“In a very troubled market, a lot of the time the advice that you’re giving your clients is holding their hand and actually talking to them about maintaining positions, which isn’t something that’s generating revenues in the short run,” he said.
Friedman was a mergers and acquisitions banker at Lazard Ltd. in New York before he was hired as the CFO of the Bill & Melinda Gates Foundation in 2007. At the foundation in Seattle, he created and managed a $400 million program-related investment effort. After leaving in March 2010, he managed a private investment vehicle, Asymmetry LLC. He holds a bachelor’s degree from Princeton University in Princeton, New Jersey, an MBA from Columbia Business School and a law degree from Columbia Law School in New York.
Now Zurich-based Friedman, who was promoted to global CIO in June from the same position in wealth management outside the Americas, said he wants to avoid UBS becoming reliant on star fund managers.
“The problem with most investment processes is that they look like an inverted pyramid, where you have some brilliant fund manager and everything kind of rests on him,” he said. “That’s very unstable by definition.”
UBS investment recommendations are the result of ideas from analysts, regional investment officers, investment professionals at companies such as Pacific Investment Management Co. and Fidelity Investments, quantitative models and the bank’s own billionaire clients, Friedman said. The bank’s investment products and services unit then picks out the best products to match the CIO views.
“In this environment you’ve got to have a really solid base -- your thesis of where the world is going,” he said. “Then you’ve got to have a really solid tactical asset allocation and you have to have themes that outperform and be able to attach products to those themes. And it can’t just be your products.”
The bank manages about $100 billion for wealth management clients on a discretionary basis and another $25 billion for asset management’s strategy funds.
About $60 billion of the money is in two of 10 strategies, said Mads Pedersen, 40, the head of asset allocation for discretionary mandates. Pedersen headed asset allocation for Barclays Plc’s wealth unit before joining UBS in February 2011.
Those two strategies returned between 3.3 percent and 11.5 percent in the first seven months after taxes and before fees, depending on the currency and level of risk the clients selected. Most pick the “conservative” or “moderate” risk brackets within those strategies, Pedersen said, which produced returns between 4 percent and 7.3 percent in the period.
The MSCI World Index rose 5.8 percent in the same period, while the 10-year Treasury future gained 3.7 percent. The Pimco Total Return Fund, the world’s biggest mutual fund with $270 billion in assets and at least 65 percent allocated to investment-grade fixed-income instruments, gained 5.5 percent and the Vanguard Balanced Index fund, which tracks U.S. stocks with 60 percent of its assets and bonds with the rest, rose 6.8 percent in the period. Those returns are after fees.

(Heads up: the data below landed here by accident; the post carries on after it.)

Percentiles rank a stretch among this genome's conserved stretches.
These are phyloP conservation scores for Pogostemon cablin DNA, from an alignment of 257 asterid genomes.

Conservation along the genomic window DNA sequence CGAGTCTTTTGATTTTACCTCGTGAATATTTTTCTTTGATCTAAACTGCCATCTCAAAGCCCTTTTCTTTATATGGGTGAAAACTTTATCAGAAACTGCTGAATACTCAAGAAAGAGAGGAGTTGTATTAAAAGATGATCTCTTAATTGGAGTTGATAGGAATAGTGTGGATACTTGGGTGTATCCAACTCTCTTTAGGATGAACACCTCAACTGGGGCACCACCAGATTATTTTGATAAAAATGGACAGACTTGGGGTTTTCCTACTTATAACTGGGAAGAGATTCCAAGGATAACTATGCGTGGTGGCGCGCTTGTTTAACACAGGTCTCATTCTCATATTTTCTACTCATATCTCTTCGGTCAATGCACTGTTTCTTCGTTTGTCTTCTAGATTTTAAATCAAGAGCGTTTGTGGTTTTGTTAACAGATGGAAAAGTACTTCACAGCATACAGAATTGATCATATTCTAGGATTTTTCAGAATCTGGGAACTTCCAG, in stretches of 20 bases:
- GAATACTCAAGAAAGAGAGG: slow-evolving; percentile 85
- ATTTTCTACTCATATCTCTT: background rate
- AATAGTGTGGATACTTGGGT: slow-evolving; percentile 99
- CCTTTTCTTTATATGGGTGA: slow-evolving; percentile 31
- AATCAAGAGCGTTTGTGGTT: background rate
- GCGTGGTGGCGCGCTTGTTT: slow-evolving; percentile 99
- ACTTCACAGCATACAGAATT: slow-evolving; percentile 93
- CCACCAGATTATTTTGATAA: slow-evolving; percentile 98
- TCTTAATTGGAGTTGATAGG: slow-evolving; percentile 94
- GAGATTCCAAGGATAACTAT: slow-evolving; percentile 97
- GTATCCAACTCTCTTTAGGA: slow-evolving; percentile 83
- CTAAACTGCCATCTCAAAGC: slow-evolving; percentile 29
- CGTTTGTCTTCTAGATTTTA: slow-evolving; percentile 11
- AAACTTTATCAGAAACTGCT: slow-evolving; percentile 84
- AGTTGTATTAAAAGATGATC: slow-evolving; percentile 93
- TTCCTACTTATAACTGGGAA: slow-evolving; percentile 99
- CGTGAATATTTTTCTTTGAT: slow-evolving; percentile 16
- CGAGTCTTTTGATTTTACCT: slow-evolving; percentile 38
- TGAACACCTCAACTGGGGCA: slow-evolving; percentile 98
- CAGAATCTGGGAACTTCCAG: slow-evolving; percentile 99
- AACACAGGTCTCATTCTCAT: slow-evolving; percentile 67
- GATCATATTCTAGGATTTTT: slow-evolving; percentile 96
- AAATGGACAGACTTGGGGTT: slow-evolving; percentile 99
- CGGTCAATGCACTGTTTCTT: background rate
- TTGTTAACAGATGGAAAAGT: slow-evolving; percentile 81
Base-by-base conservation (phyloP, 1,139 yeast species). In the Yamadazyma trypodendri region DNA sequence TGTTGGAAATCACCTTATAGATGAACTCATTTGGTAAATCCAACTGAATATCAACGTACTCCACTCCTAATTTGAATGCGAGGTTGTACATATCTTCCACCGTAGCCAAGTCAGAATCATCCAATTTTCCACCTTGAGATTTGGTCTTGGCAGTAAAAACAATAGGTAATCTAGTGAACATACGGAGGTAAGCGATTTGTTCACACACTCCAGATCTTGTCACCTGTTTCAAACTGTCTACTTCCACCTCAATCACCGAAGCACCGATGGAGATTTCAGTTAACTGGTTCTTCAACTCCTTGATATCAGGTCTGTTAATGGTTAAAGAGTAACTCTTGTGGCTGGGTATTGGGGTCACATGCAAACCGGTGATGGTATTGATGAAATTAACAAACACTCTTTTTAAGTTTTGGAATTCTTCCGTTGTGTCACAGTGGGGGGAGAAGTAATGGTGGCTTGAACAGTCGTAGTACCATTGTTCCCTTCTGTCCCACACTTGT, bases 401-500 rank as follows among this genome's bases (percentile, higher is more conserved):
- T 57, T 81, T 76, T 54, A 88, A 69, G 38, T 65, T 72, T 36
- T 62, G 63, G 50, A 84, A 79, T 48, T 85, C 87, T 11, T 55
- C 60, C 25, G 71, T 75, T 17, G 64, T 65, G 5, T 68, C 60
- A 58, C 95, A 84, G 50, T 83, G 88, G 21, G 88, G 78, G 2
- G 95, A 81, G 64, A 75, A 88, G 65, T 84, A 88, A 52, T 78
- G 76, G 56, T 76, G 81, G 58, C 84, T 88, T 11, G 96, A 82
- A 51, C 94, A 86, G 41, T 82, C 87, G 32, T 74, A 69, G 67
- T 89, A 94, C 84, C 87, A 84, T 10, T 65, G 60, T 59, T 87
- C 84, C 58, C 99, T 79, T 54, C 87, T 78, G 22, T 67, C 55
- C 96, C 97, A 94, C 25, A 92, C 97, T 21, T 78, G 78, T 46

The biggest macro hedge funds, which Friedman views as his competitors along with the mutual-fund managers like Pimco and BlackRock Inc., experienced difficulties this year as government intervention and declining trading volumes limited their ability to make large bets. Such funds trade in global equity, bond, currency and commodities markets.
Ray Dalio, who runs Bridgewater Associates LP, lost 2 percent in his $54 billion macro fund through July 20, according to investors. Bridgewater, based in Westport, Connecticut, reported a 25 percent gain in the fund last year and a 45 percent jump in 2010. Hedge funds overall climbed 1.9 percent this year through July, according to data compiled by Bloomberg.
Some of Friedman’s first asset allocation calls favored the U.S. versus euro-area equities, the U.S. dollar versus the euro and U.S. junk bonds, he said. The bets were viewed as risky at the time, as the U.S.’s credit rating had been cut from AAA by Standard & Poor’s for the first time and there was speculation the economy would experience a double-dip recession, he said.
“People accused me of being a biased American,” Friedman said. Still, UBS was “very successful” in convincing clients there was value in U.S. junk bonds, which was the bank’s biggest overweight tactical asset allocation, he said. Since making the recommendation last October, that call brought a 14 percent total return, according to Friedman.
The calls on equities and currencies produced returns of about 9 percent and 10 percent, respectively, since he started the investment process at UBS, Friedman said.
Some calls were wrong, he said. The bank had to correct its underweight recommendation on commodities because of its erroneous assessment of the drought in the U.S. The overweight recommendation on emerging markets produced losses because of risk aversion and a weaker economic performance, he said.
Still, he hopes wealthy UBS clients will eventually come to trust the investment office’s picks and move out of cash.
“I kind of view my job as making a pizza, and I want the pizza to be the same every time: good sauce, good dough and good cheese,” said Friedman. “And then depending on what part of the world they live in, if you want spicy stuff, we’ll put spicy sausage on there and we’ll get the best sausage. If you want vegetables, we’ll get the best vegetables.”